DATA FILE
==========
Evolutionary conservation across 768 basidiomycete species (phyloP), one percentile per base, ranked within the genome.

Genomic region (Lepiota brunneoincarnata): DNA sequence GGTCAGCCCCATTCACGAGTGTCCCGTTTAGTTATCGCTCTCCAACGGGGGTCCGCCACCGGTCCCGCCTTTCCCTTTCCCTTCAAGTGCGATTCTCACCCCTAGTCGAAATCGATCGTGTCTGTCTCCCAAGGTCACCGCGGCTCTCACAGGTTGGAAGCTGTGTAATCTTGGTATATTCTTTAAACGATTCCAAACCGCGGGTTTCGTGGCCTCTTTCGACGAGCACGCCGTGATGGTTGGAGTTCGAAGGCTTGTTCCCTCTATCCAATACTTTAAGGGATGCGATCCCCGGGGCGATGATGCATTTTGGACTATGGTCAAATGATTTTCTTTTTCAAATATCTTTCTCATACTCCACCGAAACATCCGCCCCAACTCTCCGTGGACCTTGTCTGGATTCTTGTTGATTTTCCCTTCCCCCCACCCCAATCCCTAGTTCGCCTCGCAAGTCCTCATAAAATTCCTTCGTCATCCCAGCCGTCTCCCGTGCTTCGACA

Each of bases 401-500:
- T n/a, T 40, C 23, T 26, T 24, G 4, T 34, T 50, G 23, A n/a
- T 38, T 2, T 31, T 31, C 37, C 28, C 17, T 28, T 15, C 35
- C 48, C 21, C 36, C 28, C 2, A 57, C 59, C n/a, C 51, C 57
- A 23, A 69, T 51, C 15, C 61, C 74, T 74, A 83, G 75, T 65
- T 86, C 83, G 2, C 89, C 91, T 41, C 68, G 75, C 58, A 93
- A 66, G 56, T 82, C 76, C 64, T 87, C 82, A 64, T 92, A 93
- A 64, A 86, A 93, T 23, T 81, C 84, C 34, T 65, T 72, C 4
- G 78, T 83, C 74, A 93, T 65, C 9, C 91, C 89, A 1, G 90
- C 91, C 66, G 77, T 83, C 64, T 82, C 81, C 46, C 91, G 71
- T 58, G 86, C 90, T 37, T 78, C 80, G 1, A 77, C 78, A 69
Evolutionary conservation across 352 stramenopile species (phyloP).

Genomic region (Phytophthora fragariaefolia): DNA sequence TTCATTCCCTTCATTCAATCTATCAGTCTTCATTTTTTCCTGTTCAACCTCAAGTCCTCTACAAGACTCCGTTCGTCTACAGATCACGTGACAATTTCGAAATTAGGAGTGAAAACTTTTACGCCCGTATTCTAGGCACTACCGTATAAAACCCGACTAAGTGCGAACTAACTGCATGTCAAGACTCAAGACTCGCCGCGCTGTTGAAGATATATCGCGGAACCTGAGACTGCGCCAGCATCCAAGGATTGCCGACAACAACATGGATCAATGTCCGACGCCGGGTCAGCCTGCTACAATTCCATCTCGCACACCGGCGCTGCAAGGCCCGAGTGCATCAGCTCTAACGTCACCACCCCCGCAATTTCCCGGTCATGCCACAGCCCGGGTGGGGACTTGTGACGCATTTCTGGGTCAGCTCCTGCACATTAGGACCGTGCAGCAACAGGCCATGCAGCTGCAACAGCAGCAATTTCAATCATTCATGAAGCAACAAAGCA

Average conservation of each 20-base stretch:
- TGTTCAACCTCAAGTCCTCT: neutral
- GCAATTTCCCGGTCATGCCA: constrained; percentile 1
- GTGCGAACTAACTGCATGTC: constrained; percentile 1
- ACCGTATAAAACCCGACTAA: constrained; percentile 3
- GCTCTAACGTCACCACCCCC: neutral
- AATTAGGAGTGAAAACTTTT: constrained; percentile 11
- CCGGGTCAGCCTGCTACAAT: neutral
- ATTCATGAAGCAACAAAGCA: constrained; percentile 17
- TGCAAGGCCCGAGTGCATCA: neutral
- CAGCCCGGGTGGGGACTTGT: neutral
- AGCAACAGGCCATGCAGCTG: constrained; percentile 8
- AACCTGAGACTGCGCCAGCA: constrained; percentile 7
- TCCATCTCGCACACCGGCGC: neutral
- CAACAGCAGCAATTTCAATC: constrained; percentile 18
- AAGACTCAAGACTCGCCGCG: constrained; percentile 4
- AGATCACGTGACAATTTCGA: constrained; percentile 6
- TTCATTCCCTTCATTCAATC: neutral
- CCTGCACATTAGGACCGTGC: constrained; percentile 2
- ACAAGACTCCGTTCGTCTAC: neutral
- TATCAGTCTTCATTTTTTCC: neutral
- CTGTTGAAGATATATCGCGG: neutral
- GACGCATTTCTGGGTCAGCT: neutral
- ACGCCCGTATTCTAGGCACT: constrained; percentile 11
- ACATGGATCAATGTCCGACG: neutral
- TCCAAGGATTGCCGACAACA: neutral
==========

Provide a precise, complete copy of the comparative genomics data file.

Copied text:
Evolutionary conservation across 768 basidiomycete species (phyloP), one percentile per base, ranked within the genome.

Genomic region (Lepiota brunneoincarnata): DNA sequence GGTCAGCCCCATTCACGAGTGTCCCGTTTAGTTATCGCTCTCCAACGGGGGTCCGCCACCGGTCCCGCCTTTCCCTTTCCCTTCAAGTGCGATTCTCACCCCTAGTCGAAATCGATCGTGTCTGTCTCCCAAGGTCACCGCGGCTCTCACAGGTTGGAAGCTGTGTAATCTTGGTATATTCTTTAAACGATTCCAAACCGCGGGTTTCGTGGCCTCTTTCGACGAGCACGCCGTGATGGTTGGAGTTCGAAGGCTTGTTCCCTCTATCCAATACTTTAAGGGATGCGATCCCCGGGGCGATGATGCATTTTGGACTATGGTCAAATGATTTTCTTTTTCAAATATCTTTCTCATACTCCACCGAAACATCCGCCCCAACTCTCCGTGGACCTTGTCTGGATTCTTGTTGATTTTCCCTTCCCCCCACCCCAATCCCTAGTTCGCCTCGCAAGTCCTCATAAAATTCCTTCGTCATCCCAGCCGTCTCCCGTGCTTCGACA

Each of bases 401-500:
- T n/a, T 40, C 23, T 26, T 24, G 4, T 34, T 50, G 23, A n/a
- T 38, T 2, T 31, T 31, C 37, C 28, C 17, T 28, T 15, C 35
- C 48, C 21, C 36, C 28, C 2, A 57, C 59, C n/a, C 51, C 57
- A 23, A 69, T 51, C 15, C 61, C 74, T 74, A 83, G 75, T 65
- T 86, C 83, G 2, C 89, C 91, T 41, C 68, G 75, C 58, A 93
- A 66, G 56, T 82, C 76, C 64, T 87, C 82, A 64, T 92, A 93
- A 64, A 86, A 93, T 23, T 81, C 84, C 34, T 65, T 72, C 4
- G 78, T 83, C 74, A 93, T 65, C 9, C 91, C 89, A 1, G 90
- C 91, C 66, G 77, T 83, C 64, T 82, C 81, C 46, C 91, G 71
- T 58, G 86, C 90, T 37, T 78, C 80, G 1, A 77, C 78, A 69
Evolutionary conservation across 352 stramenopile species (phyloP).

Genomic region (Phytophthora fragariaefolia): DNA sequence TTCATTCCCTTCATTCAATCTATCAGTCTTCATTTTTTCCTGTTCAACCTCAAGTCCTCTACAAGACTCCGTTCGTCTACAGATCACGTGACAATTTCGAAATTAGGAGTGAAAACTTTTACGCCCGTATTCTAGGCACTACCGTATAAAACCCGACTAAGTGCGAACTAACTGCATGTCAAGACTCAAGACTCGCCGCGCTGTTGAAGATATATCGCGGAACCTGAGACTGCGCCAGCATCCAAGGATTGCCGACAACAACATGGATCAATGTCCGACGCCGGGTCAGCCTGCTACAATTCCATCTCGCACACCGGCGCTGCAAGGCCCGAGTGCATCAGCTCTAACGTCACCACCCCCGCAATTTCCCGGTCATGCCACAGCCCGGGTGGGGACTTGTGACGCATTTCTGGGTCAGCTCCTGCACATTAGGACCGTGCAGCAACAGGCCATGCAGCTGCAACAGCAGCAATTTCAATCATTCATGAAGCAACAAAGCA

Average conservation of each 20-base stretch:
- TGTTCAACCTCAAGTCCTCT: neutral
- GCAATTTCCCGGTCATGCCA: constrained; percentile 1
- GTGCGAACTAACTGCATGTC: constrained; percentile 1
- ACCGTATAAAACCCGACTAA: constrained; percentile 3
- GCTCTAACGTCACCACCCCC: neutral
- AATTAGGAGTGAAAACTTTT: constrained; percentile 11
- CCGGGTCAGCCTGCTACAAT: neutral
- ATTCATGAAGCAACAAAGCA: constrained; percentile 17
- TGCAAGGCCCGAGTGCATCA: neutral
- CAGCCCGGGTGGGGACTTGT: neutral
- AGCAACAGGCCATGCAGCTG: constrained; percentile 8
- AACCTGAGACTGCGCCAGCA: constrained; percentile 7
- TCCATCTCGCACACCGGCGC: neutral
- CAACAGCAGCAATTTCAATC: constrained; percentile 18
- AAGACTCAAGACTCGCCGCG: constrained; percentile 4
- AGATCACGTGACAATTTCGA: constrained; percentile 6
- TTCATTCCCTTCATTCAATC: neutral
- CCTGCACATTAGGACCGTGC: constrained; percentile 2
- ACAAGACTCCGTTCGTCTAC: neutral
- TATCAGTCTTCATTTTTTCC: neutral
- CTGTTGAAGATATATCGCGG: neutral
- GACGCATTTCTGGGTCAGCT: neutral
- ACGCCCGTATTCTAGGCACT: constrained; percentile 11
- ACATGGATCAATGTCCGACG: neutral
- TCCAAGGATTGCCGACAACA: neutral